Nobody has grown more tired of questions regarding his future than Kendall Grove himself.
Every time the Maui-born fighter steps into the cage, it seems he’s fighting with his Ultimate Fighting Championship career on the line.
On Saturday, Grove will step into the Octagon for the 10th time since beating Ed Herman in the Ultimate Fighter Season 3 Finale in 2006 to earn a UFC contract.
|11-7 overall, 6-4 in UFC|
His 6-4 record won’t turn any heads, but Grove has had enough staying power with the company to possibly get over the worry that this UFC fight could be his last.
"Fighting is a gamble," Grove said. "All you’ve got to do is stay positive and fight.
"On Saturday I get to live for 15 minutes doing something I love that I’m very passionate about and nobody can take that away from me win or lose."
Grove (11-7 overall) will face Croatian Goran Reljic (8-1) in one of two UFC 116 preliminary fights originally scheduled to air on SpikeTV prior to the pay-per-view telecast at 4 p.m. Hawaii time.
However, the fight was pulled from cable television last week and replaced with another. The UFC has not officially commented on the switch, but the move was made after Grove said some controversial things in a radio interview.
At one point, Grove told TapOut radio, "(SpikeTV) just care(s) about the six weeks that they’re shooting and get as much drama and stupidity out of us. That’s all we are to them is cattle and sheep.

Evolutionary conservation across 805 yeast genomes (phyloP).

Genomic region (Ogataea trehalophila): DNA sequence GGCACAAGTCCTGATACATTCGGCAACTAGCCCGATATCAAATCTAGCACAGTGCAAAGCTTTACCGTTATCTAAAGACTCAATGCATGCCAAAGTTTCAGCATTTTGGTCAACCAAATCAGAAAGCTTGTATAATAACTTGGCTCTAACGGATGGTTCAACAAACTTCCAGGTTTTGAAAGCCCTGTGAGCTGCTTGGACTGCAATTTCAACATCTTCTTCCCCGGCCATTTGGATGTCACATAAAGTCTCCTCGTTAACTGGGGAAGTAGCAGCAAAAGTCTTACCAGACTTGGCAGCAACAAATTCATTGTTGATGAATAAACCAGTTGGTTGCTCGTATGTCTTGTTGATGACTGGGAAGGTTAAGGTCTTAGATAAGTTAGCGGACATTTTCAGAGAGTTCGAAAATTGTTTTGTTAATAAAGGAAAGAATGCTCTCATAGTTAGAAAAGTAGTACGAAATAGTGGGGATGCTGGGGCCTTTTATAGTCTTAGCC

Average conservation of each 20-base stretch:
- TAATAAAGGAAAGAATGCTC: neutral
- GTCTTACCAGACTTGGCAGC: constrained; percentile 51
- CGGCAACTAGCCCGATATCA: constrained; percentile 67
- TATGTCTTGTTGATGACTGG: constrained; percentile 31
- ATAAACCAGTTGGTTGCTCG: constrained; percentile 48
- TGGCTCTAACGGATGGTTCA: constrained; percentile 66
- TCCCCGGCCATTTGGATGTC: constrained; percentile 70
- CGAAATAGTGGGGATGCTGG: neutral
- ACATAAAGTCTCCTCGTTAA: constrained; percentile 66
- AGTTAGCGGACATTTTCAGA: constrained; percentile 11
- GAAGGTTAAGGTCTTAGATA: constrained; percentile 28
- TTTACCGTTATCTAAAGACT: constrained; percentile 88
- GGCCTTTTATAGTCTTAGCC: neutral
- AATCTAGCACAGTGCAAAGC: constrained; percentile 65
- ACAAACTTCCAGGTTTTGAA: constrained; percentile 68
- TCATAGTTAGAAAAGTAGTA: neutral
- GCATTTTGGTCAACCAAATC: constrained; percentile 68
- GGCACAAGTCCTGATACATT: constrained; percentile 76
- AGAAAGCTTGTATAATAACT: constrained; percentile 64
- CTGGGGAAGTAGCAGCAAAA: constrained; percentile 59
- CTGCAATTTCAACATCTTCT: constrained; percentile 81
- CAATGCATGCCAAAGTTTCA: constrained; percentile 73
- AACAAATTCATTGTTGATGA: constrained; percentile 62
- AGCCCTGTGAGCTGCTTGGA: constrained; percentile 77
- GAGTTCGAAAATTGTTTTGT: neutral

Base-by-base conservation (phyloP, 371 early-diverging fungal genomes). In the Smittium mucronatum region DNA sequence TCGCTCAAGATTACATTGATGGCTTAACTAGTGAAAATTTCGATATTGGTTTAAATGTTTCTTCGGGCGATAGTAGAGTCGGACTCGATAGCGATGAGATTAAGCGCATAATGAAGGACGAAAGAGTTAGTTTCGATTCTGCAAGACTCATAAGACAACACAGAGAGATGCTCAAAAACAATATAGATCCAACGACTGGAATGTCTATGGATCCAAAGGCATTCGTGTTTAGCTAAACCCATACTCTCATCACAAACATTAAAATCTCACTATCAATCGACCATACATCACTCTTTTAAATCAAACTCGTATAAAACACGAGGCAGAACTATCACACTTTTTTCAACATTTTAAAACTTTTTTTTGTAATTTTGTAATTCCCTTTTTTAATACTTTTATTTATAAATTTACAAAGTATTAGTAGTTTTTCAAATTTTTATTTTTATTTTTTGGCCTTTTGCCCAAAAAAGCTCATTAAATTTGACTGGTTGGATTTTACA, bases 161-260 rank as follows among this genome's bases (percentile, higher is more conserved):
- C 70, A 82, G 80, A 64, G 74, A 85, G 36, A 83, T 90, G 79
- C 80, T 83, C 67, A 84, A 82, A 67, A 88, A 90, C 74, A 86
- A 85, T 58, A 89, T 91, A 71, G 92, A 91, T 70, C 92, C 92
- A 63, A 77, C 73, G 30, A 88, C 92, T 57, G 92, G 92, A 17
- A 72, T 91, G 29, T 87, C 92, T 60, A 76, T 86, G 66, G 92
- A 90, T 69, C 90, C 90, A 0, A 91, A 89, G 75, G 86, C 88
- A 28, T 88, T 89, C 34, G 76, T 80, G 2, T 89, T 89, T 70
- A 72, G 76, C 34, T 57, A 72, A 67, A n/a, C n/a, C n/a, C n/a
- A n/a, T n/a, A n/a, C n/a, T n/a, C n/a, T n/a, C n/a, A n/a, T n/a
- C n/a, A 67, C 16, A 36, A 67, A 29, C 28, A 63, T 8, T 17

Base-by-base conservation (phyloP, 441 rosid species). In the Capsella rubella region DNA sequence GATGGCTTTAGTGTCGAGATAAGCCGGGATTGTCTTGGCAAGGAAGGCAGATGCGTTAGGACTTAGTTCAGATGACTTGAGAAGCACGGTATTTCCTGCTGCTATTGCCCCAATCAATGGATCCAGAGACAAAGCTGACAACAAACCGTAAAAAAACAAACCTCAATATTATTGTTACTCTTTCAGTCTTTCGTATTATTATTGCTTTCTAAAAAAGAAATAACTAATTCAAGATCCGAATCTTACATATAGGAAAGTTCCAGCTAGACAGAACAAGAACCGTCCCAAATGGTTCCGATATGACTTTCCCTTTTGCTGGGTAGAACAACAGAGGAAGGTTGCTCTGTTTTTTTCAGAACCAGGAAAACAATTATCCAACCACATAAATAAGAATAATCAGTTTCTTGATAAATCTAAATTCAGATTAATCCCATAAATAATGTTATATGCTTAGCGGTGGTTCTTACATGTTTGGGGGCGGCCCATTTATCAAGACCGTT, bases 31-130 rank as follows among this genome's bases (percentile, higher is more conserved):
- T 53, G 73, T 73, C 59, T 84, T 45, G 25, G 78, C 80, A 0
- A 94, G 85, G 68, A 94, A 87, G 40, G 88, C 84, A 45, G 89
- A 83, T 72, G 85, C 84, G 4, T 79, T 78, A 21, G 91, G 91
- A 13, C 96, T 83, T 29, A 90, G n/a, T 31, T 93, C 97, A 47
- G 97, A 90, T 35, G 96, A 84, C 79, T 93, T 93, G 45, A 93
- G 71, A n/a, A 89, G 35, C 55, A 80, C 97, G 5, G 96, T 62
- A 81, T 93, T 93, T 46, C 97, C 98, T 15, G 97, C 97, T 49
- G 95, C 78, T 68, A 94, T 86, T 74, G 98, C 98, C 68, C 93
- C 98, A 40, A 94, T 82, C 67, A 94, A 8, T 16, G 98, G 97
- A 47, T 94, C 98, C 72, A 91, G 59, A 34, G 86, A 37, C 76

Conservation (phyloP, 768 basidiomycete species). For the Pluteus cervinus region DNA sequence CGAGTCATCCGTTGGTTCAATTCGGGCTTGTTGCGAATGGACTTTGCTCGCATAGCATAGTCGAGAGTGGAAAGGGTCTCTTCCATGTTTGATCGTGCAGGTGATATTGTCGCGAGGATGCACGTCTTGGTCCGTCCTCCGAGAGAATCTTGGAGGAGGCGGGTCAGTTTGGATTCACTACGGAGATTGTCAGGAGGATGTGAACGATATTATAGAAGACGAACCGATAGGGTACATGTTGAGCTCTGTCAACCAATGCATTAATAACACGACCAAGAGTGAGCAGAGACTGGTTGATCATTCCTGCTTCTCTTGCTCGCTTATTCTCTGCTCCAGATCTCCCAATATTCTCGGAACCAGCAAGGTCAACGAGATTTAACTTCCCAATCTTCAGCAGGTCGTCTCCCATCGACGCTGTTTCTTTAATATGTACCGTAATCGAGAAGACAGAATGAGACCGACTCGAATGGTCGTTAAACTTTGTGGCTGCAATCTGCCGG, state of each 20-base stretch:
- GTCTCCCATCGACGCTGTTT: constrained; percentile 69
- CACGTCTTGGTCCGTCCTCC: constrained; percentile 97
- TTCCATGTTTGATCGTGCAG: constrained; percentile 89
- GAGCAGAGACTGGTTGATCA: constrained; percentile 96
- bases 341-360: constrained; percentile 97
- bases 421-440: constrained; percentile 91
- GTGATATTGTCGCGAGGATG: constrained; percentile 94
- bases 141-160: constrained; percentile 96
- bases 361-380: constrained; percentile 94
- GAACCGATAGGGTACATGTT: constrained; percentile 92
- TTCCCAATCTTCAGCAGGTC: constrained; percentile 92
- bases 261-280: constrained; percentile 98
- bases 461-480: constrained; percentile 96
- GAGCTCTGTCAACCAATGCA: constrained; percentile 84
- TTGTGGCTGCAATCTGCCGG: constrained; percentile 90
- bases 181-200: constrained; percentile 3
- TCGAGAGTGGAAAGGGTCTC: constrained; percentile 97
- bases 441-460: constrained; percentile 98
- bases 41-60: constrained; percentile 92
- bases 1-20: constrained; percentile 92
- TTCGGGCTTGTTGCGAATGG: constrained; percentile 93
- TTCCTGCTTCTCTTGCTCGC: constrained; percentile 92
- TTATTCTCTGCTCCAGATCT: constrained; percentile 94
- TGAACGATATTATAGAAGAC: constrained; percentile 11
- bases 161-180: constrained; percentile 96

SATURDAY, 4 P.M.
"The way they run things, they’re slowly controlling us to be like that."
Those who know Grove realize he’s not one to shy away from speaking his mind.
He’s also one to do things his way.
After spending roughly seven years training in Las Vegas and California with Team Punishment, Grove has made himself comfortable on his home island of Maui.
He opened the I & I Training Center where he trains for every fight. He’ll bring in some additional help, such as Molokai’s Sale Sproat, to prepare for a fight, but ultimately relies on the same core group from Maui, led by Troy Mandaloniz.
"Everything is a gamble and my gamble is that I stick with a bunch of my guys," Grove said. "I think I’m golden. I know I’m good and I am prepared for this fight."
Reljic, a Brazilian jiu-jitsu brown belt, is coming off his first professional loss.
He won his UFC debut over Wilson Gouveia on the same card Hilo’s B.J. Penn defeated Sean Sherk, but suffered a back injury training for his next fight and didn’t compete again until losing a unanimous decision to C.B. Dollaway 20 months later in February.
"He’s a real tough, unorthodox southpaw," Grove said. "He’s like a baby (Mirko) Cro Cop. Stylistically you look at it and it’s going to be a great fight."
Part of Grove’s appeal is his ability to put on exciting fights. His 6-foot-6 lanky frame allows him to work eye-popping submissions and he’s not afraid to stand and trade either.
Only three of his 18 pro fights have gone the distance. He’s coming off a second-round TKO loss to Mark Munoz that earned Fight of the Night honors, pocketing Grove an extra $75,000.
"We’re in the hurt business and somebody is going to get hurt," Grove said. "Sometimes it’s going to be me and sometimes it’s going to be the other guy.
"All you can do is pour your heart and soul into your training so you can go out there and put on a show."
Grove is one of two fighters with local ties competing at UFC 116. Chris Leben (20-6), who runs the Ultimate Fight School on University Avenue, replaced Wanderlei Silva on short notice. Leben will fight Yoshihiro Akiyama (13-1, 2 NC) in the co-main event.
UFC heavyweight champion Brock Lesnar (4-1) returns to the cage for the first time in a year to defend his title against interim champion Shane Carwin (12-0) in the main event.